New Internationalist

Healthcare crippled

January 2009

The shortage of trained health professionals throughout Africa has become so acute that millions of people will never see a doctor in their lifetime – not even to certify their death. The 15% Now Campaign is pushing African governments to commit 15 per cent of their domestic national resources to health. Failure to do this, says the Africa Public Health Alliance – the organization behind the campaign – is equivalent to institutional manslaughter. Over eight million African lives are lost every year as a direct result of the shortfall.

The figures are staggering. Canada, with a population of 32.5 million, has 62,300 doctors, or one for every 520 people. Kenya, with a similar number of inhabitants, has just 4,500 doctors – one for every 8,100. Canada has 60,000 people living with HIV; Kenya has 1.3 million. And while there are just six maternal or childbirth-related deaths per 100,000 in Canada, in Kenya there are 1,000.

The campaign argues that there are two main reasons for the discrepancies. The first is brain drain. African doctors, nurses and midwives are tempted away from their own countries to practise overseas by better wages and conditions. The second reason is the difference in public spending. Canada spends 17.5 per cent of its budget on health; Kenya just 6.1 per cent. The Africa Public Health Alliance argues that the continent’s health crisis cannot be resolved until these issues are addressed. ‘Today the main factors responsible for this health tragedy are lack of foresight and political will,’ says Rotimi Sankore of the Africa Public Health Alliance. ‘We must find that political will if Africa is to survive and fulfil its great potential.’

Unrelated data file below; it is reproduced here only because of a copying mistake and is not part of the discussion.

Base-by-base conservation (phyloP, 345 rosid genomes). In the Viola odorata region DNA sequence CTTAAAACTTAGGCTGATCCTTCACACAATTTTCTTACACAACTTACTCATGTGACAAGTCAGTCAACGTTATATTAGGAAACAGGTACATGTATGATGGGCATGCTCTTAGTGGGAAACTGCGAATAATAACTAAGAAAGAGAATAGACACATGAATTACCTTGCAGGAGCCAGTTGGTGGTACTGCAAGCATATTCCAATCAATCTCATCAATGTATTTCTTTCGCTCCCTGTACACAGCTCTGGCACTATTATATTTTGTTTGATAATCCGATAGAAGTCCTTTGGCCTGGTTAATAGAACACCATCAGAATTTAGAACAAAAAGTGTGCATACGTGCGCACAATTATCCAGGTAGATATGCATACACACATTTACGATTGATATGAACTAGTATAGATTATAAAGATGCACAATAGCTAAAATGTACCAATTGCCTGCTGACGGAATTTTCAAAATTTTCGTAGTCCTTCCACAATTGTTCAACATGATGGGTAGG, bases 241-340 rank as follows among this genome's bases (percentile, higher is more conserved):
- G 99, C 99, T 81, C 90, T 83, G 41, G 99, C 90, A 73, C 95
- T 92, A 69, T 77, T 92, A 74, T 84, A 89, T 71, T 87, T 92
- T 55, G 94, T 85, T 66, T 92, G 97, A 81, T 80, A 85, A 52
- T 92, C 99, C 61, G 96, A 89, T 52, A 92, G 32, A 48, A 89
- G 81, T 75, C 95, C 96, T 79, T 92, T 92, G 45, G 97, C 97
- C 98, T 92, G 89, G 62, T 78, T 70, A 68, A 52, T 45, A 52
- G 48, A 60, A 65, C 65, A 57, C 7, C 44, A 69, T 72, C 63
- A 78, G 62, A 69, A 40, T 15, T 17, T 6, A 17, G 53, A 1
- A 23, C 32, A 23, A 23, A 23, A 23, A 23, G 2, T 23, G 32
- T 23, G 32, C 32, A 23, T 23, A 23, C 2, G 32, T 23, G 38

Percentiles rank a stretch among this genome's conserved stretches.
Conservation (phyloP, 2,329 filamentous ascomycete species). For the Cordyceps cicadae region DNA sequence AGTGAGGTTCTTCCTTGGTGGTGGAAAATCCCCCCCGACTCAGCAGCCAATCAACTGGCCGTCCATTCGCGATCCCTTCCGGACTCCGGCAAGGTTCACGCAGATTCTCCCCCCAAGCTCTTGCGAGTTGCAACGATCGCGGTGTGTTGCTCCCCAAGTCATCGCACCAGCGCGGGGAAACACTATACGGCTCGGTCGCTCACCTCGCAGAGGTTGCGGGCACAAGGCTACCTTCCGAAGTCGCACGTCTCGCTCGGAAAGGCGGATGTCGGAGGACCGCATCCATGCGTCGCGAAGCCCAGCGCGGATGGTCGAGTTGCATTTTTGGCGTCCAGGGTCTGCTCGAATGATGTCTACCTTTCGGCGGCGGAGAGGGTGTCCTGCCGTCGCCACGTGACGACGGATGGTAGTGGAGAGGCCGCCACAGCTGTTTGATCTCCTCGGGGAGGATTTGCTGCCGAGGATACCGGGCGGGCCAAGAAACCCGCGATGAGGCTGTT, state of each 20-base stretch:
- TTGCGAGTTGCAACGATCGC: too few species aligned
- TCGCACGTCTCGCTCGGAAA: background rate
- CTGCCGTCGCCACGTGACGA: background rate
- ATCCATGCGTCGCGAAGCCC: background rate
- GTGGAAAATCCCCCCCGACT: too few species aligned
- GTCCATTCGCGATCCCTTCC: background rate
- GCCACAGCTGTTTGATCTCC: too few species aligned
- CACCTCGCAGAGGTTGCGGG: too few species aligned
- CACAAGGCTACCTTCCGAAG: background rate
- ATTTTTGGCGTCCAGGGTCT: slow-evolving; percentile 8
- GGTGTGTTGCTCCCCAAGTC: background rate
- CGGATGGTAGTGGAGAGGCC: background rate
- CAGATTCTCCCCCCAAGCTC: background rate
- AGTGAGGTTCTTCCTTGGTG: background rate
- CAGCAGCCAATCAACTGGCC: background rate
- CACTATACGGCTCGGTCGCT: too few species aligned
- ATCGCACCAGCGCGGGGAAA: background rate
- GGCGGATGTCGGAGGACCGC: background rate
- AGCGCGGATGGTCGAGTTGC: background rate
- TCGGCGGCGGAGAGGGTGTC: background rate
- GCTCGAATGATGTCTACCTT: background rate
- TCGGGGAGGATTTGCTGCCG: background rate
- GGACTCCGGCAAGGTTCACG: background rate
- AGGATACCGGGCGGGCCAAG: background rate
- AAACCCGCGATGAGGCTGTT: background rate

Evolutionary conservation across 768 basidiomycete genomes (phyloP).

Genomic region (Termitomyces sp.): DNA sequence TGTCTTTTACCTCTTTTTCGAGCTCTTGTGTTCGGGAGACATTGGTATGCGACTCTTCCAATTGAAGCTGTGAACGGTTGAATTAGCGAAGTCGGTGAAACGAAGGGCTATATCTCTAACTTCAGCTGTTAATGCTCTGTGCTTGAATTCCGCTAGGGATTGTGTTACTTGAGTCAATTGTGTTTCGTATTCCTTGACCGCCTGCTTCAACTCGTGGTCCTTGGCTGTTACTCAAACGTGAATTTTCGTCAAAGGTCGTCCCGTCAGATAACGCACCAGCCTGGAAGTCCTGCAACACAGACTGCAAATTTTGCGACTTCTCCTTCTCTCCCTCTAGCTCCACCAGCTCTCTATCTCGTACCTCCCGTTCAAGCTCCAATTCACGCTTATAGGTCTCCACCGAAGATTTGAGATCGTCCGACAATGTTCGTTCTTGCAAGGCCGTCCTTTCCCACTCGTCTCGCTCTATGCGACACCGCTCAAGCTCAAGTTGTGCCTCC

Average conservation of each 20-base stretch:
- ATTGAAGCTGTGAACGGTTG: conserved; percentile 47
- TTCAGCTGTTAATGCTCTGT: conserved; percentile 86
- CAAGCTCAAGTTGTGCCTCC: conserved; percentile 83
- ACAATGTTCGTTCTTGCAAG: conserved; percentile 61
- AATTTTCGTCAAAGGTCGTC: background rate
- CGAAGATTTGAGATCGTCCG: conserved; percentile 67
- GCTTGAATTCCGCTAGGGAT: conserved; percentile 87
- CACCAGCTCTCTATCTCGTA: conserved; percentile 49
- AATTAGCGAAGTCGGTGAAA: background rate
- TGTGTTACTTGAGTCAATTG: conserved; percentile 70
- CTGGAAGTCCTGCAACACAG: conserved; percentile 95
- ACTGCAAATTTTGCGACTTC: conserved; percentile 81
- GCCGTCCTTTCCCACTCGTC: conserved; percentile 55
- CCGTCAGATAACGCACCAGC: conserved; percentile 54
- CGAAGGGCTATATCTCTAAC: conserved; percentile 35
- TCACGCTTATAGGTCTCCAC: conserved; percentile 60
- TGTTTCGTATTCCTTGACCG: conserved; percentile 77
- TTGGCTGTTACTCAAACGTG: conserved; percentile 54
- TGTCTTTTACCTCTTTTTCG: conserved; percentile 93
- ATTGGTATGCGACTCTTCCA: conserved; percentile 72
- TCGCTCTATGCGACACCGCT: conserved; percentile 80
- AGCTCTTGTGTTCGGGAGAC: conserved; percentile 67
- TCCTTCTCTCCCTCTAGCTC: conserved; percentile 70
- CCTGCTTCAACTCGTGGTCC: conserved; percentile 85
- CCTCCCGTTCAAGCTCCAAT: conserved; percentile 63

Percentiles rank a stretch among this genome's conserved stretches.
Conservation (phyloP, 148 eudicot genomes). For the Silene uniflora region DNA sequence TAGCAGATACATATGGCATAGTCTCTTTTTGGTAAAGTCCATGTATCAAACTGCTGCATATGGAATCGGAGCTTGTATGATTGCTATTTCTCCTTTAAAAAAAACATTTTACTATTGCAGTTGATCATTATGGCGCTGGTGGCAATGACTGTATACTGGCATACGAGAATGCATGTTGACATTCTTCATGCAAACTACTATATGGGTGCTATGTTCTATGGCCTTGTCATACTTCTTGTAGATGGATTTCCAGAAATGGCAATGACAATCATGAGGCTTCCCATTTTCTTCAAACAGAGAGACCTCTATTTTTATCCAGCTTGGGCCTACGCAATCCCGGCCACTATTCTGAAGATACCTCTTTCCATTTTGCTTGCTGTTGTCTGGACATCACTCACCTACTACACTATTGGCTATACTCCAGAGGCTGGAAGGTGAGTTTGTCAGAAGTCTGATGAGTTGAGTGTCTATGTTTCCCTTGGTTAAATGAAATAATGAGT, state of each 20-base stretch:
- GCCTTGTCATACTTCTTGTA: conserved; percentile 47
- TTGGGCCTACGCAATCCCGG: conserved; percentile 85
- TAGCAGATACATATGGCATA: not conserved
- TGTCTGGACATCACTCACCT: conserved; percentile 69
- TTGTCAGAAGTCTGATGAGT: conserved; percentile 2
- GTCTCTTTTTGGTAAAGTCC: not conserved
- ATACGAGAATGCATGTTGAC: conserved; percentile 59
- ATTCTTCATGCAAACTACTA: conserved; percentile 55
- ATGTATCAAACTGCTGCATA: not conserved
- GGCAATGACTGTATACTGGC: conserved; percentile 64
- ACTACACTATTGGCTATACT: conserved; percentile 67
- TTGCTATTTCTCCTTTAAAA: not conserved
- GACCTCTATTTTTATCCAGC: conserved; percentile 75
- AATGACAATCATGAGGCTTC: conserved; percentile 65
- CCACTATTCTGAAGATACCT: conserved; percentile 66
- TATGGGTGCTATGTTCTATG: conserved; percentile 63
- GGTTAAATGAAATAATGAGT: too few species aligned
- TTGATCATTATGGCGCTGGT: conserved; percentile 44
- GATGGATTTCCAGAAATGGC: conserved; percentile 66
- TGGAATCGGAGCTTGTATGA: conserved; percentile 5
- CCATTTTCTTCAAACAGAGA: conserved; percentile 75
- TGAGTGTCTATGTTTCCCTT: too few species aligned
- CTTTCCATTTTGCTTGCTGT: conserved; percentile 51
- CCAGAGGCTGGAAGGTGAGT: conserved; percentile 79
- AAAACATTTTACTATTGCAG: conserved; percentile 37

Look out for the March issue of NI, which focuses on maternal mortality – in Africa and elsewhere.

This column was published in the January 2009 issue of New Internationalist. To read more, buy this issue or subscribe.

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This article was originally published in issue 419

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